be done to adjust the great fun
damental questions and endless
Who shall have access to the
Who shall own the eastern
side of the Adriatic, now geo
graphically arranged to put tho
coast of Italy at the mercy of
What shall be done to confine
and control the brigands of Bul
garia, and what to repay the
courageous Serbians for their he
roic fight and endless sacrifices?
And Russia, great monster of
power, devouring herself, present
ing a hundred Balkan problems,
trying desperately, hopelessly, to
solve the problem of the world
by putting intelligence and law
at the mercy of violence, igno
rance and brutality?
Apart from the greatest ques
tions, the fate of the Kaiser and
j his cousin. Charles of Austria, the
chaining forever of Prussian war
' mania, there will be problems to
I deal with that will require all the
i genius of the civilized world.
V There will be needed especially
, such quickness of decision as was
( shown by the President in his
recent reply to Austria. Old
a school diplomats would sit for one
hundred years. Who can doubt
that the President of the United
States will be compelled, whether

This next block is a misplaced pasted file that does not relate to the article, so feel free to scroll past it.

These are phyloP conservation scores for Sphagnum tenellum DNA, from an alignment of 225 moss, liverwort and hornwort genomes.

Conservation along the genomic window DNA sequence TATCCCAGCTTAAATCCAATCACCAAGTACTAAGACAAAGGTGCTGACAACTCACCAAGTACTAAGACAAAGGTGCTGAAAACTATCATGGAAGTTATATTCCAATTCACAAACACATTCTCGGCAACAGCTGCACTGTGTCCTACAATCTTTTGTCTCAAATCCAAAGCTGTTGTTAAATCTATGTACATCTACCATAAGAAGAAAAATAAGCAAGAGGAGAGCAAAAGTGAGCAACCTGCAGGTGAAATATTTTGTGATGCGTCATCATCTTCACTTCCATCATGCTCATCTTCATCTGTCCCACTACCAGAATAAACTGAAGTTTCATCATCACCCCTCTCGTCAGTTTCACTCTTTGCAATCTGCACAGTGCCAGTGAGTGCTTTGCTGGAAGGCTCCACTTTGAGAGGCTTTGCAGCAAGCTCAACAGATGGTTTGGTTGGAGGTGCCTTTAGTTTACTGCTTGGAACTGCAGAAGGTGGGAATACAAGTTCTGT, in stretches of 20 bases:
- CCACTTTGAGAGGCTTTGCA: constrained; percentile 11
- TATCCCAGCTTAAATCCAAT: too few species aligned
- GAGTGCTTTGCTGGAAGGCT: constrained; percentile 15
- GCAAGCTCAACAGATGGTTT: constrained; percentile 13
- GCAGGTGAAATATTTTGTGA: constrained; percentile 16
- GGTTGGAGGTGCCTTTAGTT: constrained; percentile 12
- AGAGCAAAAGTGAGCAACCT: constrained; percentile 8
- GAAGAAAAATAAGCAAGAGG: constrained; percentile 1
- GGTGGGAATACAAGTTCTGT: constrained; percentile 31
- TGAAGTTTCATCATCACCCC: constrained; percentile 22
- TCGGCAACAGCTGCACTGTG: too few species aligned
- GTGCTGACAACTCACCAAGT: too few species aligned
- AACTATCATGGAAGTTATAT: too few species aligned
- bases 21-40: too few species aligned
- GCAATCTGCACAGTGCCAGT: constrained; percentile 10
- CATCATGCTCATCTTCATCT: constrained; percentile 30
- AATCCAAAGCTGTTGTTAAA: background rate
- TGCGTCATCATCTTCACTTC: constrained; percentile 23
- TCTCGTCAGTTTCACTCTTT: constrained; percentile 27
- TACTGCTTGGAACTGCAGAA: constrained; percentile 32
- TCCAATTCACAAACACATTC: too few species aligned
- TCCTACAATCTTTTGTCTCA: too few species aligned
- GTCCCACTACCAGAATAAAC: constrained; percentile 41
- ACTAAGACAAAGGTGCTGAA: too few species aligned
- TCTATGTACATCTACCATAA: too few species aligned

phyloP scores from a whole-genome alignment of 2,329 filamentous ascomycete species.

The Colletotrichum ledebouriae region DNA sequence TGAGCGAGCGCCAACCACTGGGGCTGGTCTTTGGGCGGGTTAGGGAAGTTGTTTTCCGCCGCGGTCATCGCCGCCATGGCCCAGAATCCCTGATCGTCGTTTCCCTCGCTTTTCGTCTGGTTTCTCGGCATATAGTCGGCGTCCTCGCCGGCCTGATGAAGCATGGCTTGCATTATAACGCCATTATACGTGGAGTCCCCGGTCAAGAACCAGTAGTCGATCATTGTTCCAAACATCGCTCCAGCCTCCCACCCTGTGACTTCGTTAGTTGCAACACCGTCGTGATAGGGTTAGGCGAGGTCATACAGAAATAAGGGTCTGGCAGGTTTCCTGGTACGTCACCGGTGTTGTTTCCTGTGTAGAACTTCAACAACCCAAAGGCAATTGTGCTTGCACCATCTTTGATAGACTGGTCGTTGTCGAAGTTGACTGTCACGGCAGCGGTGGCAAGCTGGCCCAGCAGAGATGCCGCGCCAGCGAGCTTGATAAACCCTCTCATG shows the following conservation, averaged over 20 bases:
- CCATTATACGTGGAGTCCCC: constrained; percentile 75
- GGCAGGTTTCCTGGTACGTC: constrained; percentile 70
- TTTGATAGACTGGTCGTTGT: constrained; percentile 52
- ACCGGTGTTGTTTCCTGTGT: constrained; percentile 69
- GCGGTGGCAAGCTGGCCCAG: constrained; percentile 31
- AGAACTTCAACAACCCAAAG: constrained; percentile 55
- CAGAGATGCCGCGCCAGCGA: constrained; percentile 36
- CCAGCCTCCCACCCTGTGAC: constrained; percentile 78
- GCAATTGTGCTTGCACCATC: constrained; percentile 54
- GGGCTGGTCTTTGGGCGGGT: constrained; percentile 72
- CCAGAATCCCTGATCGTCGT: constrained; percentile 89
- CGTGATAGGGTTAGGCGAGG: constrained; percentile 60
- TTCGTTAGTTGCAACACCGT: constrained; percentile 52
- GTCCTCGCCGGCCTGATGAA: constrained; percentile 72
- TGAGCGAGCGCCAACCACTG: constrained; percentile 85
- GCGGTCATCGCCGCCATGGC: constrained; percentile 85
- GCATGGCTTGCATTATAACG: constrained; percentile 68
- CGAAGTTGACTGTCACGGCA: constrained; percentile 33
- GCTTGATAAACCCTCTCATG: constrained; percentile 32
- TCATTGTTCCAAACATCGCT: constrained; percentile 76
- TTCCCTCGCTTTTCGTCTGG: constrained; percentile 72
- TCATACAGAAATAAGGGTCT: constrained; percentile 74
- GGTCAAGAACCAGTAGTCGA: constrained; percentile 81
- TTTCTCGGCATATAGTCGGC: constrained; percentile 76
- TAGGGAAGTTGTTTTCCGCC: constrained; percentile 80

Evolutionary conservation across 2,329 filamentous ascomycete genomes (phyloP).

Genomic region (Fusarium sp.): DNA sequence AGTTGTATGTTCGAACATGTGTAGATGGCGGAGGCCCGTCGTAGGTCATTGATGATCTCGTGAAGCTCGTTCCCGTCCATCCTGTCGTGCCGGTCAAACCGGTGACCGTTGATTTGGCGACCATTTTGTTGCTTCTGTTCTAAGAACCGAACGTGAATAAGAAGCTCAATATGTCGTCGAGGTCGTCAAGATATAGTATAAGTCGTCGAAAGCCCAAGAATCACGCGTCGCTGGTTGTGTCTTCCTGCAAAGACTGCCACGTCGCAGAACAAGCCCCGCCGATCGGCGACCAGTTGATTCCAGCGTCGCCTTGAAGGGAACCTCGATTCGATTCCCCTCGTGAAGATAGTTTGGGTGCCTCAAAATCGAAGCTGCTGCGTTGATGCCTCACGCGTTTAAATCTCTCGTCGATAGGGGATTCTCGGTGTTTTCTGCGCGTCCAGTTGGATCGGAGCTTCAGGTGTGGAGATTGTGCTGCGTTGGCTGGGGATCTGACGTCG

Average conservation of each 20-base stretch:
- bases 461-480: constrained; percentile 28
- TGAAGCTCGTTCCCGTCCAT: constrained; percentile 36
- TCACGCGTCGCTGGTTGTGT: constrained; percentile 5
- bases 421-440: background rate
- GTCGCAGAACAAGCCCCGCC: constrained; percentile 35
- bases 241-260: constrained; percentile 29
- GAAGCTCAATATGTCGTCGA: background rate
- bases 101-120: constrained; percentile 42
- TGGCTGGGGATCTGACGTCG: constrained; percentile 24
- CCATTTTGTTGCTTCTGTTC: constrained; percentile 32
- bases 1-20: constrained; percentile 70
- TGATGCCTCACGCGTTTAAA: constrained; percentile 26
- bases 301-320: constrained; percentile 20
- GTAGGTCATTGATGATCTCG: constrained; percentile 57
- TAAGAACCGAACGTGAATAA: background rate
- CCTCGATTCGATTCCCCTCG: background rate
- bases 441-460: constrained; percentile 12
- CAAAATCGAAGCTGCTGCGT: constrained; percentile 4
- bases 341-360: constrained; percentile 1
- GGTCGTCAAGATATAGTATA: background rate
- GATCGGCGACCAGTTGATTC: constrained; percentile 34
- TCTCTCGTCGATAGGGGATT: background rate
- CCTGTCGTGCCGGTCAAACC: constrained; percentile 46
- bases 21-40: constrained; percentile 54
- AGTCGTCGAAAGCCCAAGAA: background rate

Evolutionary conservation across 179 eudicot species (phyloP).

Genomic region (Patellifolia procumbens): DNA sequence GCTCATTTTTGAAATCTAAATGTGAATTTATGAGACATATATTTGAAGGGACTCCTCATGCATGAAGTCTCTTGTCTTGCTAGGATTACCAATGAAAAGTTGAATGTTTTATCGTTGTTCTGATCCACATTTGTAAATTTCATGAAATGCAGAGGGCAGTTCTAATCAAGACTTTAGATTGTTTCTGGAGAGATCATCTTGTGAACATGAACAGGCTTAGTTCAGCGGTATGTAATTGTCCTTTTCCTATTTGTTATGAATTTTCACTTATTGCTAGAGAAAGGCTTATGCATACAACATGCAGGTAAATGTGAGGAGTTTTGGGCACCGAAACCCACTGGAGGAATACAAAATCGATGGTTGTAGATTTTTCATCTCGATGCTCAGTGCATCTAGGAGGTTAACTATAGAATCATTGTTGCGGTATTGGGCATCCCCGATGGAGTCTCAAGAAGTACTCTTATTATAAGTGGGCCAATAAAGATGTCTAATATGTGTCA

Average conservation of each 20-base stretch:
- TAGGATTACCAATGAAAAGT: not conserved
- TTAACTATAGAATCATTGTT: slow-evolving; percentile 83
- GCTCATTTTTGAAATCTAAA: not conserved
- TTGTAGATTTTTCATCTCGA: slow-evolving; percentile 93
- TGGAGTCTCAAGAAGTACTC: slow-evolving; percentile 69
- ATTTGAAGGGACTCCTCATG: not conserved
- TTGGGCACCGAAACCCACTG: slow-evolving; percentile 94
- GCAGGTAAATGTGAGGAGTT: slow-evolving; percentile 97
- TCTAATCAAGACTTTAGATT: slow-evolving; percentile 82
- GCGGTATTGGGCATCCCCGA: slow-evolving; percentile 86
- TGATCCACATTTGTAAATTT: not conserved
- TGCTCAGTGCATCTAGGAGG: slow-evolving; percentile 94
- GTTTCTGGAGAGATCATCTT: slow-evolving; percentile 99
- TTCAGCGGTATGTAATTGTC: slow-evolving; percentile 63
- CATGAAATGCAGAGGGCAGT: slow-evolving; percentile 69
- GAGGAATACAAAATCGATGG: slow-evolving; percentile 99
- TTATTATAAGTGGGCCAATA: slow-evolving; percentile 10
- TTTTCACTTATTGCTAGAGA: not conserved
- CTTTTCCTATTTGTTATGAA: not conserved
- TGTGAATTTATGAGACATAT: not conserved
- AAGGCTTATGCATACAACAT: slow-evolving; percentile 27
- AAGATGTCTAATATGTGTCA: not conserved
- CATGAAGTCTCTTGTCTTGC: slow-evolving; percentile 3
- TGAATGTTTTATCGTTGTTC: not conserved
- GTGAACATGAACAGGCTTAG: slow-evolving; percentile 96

" he wishes it or not, to sit at the
head of that table, where the
world is to be made over, and
Fortunately, what civilized men
determine upon in good faith they
can do. Criminals refrain from
crime if they know the policeman
Prussians and Turks win re
frain from war and murder If
they know that armed civilization
is ready Instantly to condemn and
punish the first step.
Hard work, but successful
work, will be that great council
destined to settle questions that
will Influence the planet for a
Fair and eeatlBned coal
tonight. Probably limit
trout In low places.
Monday fair and warmer.
Temperature at 8 a. nu,
45 deicreea. Normal tem
perature on September 33
for the last 30 rears, 64
BRITISH ADVANCE ON
DOLL BABY TO
An innocent, pink-cheeked, blue
eyed baby doll made of china yester
day served to illutsrate the way Eva
Roy was killed as she ate her
lunch by a spring in the deep woods
of Fairfax county, Va.
In the office of Inspector Grant,
chief of detectives, and under the
eyes of detectives. State Attorney
Ford, of Fairfax Va., and Dr. Ford
Swetman, who accompanied Attorney
Ford, Benjamin Rubin, confessed
murderer of the Innocent Virginia
girl, re-enacted the most gruesome
tragedy ever perpetrated in a sec
tion said by the sheriff of the county
to be a' ''place of Ignorance and
-The claimant of the. crime acted
again the sordid detail of the
traced-' within, too confines of the
officer" room, while-. inconrruonsly.
the Wfght,un.shai2 thro USA -ilars.,
windows, ana me, ouiy turn 01 four